Cyber Bullying Is A Crime, But Open To Interpretation – The Economic Times – 2-Dec-2014
December 4, 2014 - Uncategorized
The social media attack on a Doordarshananchor who made a series of gaffes at the recent Goa film festival would qualify as cyber bullying, experts say, but hasten to add there is not much that can be done to prevent such behaviour online, given the humungous size of the virtual universe.
The anchor reportedly shut down all her online accounts following the slew of unflattering and personal comments that she was bombarded with after the video of the event went viral and was shared acrossFacebook, Twitter and YouTube, among other such platforms.
Under Section 66 (A) of the IT Act, 2000, cyber bullying is a bailable offence, punishable with three years of imprisonment and fine. However, the complainant and police can interpret what constitutes offensive behaviour, said cyber law expert Pavan Duggal.
“Just as we don’t regulate jeering and taunting of adults when it happens in person, as opposed to a threat of violence, unless there is a special case made out for the harm of online taunting, I don’t think there is a case for a legislative response,” said Pranesh Prakash, policy director at Bengaluru-based Centre for Internet and Society.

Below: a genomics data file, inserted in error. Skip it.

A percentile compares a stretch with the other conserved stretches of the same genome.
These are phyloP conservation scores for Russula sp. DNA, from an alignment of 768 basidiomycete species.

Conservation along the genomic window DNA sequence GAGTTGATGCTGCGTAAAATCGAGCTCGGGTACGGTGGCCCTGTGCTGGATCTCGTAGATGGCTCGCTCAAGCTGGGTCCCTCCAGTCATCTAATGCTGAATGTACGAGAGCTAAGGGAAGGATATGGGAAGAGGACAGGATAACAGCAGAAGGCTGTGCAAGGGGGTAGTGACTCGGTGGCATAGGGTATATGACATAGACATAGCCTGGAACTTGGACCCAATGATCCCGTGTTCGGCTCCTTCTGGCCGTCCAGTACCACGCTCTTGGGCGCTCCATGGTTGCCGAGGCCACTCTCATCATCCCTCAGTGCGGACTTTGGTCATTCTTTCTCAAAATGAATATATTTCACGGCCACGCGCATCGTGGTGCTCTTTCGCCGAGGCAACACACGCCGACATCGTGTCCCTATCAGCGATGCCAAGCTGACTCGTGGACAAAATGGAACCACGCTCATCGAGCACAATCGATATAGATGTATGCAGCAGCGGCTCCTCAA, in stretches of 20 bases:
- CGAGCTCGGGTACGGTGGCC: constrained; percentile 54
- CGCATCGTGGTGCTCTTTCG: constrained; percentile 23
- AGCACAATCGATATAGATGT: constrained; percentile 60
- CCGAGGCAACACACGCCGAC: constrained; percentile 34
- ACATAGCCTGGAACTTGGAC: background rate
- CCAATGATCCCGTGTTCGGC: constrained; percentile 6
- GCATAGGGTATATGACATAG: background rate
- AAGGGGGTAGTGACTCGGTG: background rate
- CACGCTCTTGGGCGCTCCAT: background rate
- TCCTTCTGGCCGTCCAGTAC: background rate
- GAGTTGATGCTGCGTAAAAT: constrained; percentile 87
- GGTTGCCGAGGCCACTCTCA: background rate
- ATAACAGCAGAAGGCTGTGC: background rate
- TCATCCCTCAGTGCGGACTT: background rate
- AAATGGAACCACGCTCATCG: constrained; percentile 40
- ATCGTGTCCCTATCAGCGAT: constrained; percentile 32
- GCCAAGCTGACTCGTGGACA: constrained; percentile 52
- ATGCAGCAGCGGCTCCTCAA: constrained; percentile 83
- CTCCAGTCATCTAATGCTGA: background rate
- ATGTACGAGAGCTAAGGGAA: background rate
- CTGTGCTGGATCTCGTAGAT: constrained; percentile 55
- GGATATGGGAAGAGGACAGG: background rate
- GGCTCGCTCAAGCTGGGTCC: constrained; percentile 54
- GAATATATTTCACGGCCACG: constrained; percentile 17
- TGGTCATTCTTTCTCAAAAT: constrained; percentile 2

IT and cybersecurity expert Rakshit Tandon recalled the trauma a young professor at one of the top colleges underwent when an old picture of her, from one of her social media accounts, went viral and became the butt of unflattering comments by students. “Once it goes viral, you can’t track who is sharing or sending it,” he said.
“We don’t have one personality anymore,” said Adhvith Dhuddu, founder and CEO of digital marketing agency Alive-Now, which handles social and digital for brands online. “We have an offline personality and we have an online personality, and this is true for anyone —whether you are a brand, person, book or a movie,” he added.
Several schools, NGOs and individuals are working towards educating children and young people about the dangers of sharing information online, but often find themselves at a loss when confronted with real situations every day.
The approach AliveNow’s Dhuddu takes is to “engage first and ban later”. He said, “We try to reason with people. We always take any grievance offline, we don’t try to solve a grievance online.”
For individuals, however, the offline route may be impractical or infeasible. Tandon believes the only way is to “sensitise people”, while CIS’s Prakash says a person can “block abusive users, set one’s account in private mode and just get off such social networks for a while till the situation cools off”.